Mario Margani: But this can reflect also an issue they have with their identities. I wonder if that was an outcome or a cause of a struggle with your own identity and with an uprooting experience. Maybe you found a mirroring of a clear identity in the Parente family. They live in Greece. They have their own Jewish identity and their own way of talking about the past and dealing with that. The problem of the statelessness of your grandfather makes the things even more complicated. This fragility of not having a clear, official and linear identity also shapes changes and the development in the years of your father’s youth. Instability and other vulnerabilities they didn’t want to discuss deeply. And through him it touches you.
Yara Haskiel: I think also there are some major differences. The survivors of the forced labour camps who came back to Greece have been maybe 1000-1200 people, which is not a lot. They of course re-entered their local Jewish community and they were holding on to each other. But when they came back there was a kind of misunderstanding, which is common to most of the survivors of the Shoah who came back to their countries. Nobody believed the stories of the ones who arrived first and there was not so much knowledge created about what they experienced. They came back and re-joined a community, even if it was very small and fragile. The first deportation started in March 1943 and ended in August. The Germans quickly deported around 60.000 people.
Others could flee in the Italian occupation zones and got Christian papers, because there Jewish people were not so much persecuted and the Italians were not that much collaborating with Germans in that sense. One of this was Mr Alvo. I met him in Thessaloniki in the hotel Bristol; he is on the board that is running it. This hotel was a place where my grandfather, grandmother and my father and uncle lived in the 1950s and 60s thanks to the Jewish community, which was paying for his stay as well as for many other survivors who had nothing back in Greece. In this place people came that had lost everything. They had lost their family. Their house was expropriated. But some could also find some family members.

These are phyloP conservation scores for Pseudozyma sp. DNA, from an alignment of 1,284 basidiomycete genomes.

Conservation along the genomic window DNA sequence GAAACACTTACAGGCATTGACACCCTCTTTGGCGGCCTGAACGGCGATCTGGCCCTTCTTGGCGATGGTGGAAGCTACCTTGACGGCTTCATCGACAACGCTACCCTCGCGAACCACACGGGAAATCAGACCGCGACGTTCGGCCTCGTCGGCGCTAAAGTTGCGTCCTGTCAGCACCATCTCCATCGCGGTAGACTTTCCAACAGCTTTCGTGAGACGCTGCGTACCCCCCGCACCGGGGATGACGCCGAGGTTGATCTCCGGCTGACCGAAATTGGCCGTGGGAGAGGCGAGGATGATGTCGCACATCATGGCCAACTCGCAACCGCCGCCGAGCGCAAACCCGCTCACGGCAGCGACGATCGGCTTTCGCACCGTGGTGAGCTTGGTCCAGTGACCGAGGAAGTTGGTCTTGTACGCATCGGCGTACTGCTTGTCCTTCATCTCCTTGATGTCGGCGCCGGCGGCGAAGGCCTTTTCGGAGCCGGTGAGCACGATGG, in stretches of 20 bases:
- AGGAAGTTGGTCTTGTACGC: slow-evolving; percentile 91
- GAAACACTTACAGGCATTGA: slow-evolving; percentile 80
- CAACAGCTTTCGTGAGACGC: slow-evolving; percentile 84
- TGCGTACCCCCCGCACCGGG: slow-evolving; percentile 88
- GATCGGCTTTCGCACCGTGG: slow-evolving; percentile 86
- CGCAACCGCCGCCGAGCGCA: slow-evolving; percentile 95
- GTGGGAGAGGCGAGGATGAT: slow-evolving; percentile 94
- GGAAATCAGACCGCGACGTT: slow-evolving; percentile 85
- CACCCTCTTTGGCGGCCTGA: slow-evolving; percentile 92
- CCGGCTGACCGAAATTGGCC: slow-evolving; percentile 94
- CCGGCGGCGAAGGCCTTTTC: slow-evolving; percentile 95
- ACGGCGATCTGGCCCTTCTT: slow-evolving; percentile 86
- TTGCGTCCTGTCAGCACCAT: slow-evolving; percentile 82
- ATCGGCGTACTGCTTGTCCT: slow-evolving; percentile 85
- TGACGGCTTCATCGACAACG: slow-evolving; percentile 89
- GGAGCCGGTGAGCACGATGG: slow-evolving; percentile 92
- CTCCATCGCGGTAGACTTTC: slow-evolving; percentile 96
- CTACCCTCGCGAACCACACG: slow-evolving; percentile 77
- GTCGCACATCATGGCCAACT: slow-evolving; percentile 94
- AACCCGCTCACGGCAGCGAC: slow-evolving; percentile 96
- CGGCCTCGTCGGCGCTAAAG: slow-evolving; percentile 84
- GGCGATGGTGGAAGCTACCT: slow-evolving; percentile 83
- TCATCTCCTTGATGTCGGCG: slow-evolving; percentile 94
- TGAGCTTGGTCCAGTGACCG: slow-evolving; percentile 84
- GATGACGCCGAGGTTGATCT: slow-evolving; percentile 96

On the other side the main problem was how you could live in Germany as a survivor right after the war? What was the resonance in Germany? Who are the ones you refer to or you talk to? That’s also why there was not a community, no points of reference there. My grandfather had around six Jewish friends that survived the concentration camp and of course they were all the time together. And then when the first generation of Gastarbeiter (guest workers) arrived to Germany, it became a different environment again, because in Germany there was still a predominantly fascist society.
Mario Margani: So the survivors remaining in Germany had to elaborate this in private situations. There was not an open discussion on that, neither on the media nor with other people apart from other survivors. Maybe this was also a way to forget and start again something else.
Yara Haskiel: There were the Nuremberg trials in November 1945 in Germany, The Auschwitz trials were held in Frankfurt, only in 1963. And yes of course, but he wanted also to protect his kids and avoid engaging in these dark stories while living in the German society at that time. Many survivors took decisions -suddenly and by chance. They fall in love with someone and followed him/her or one day something happened by chance, like having the opportunity to move, where there seem options to make a living. Others got papers to the U.S, Canada, or Israel, very few stayed in Germany. But it was of course also an issue of migration, policies, rules, regulations and the particular interests of the countries, where people applied for immigration.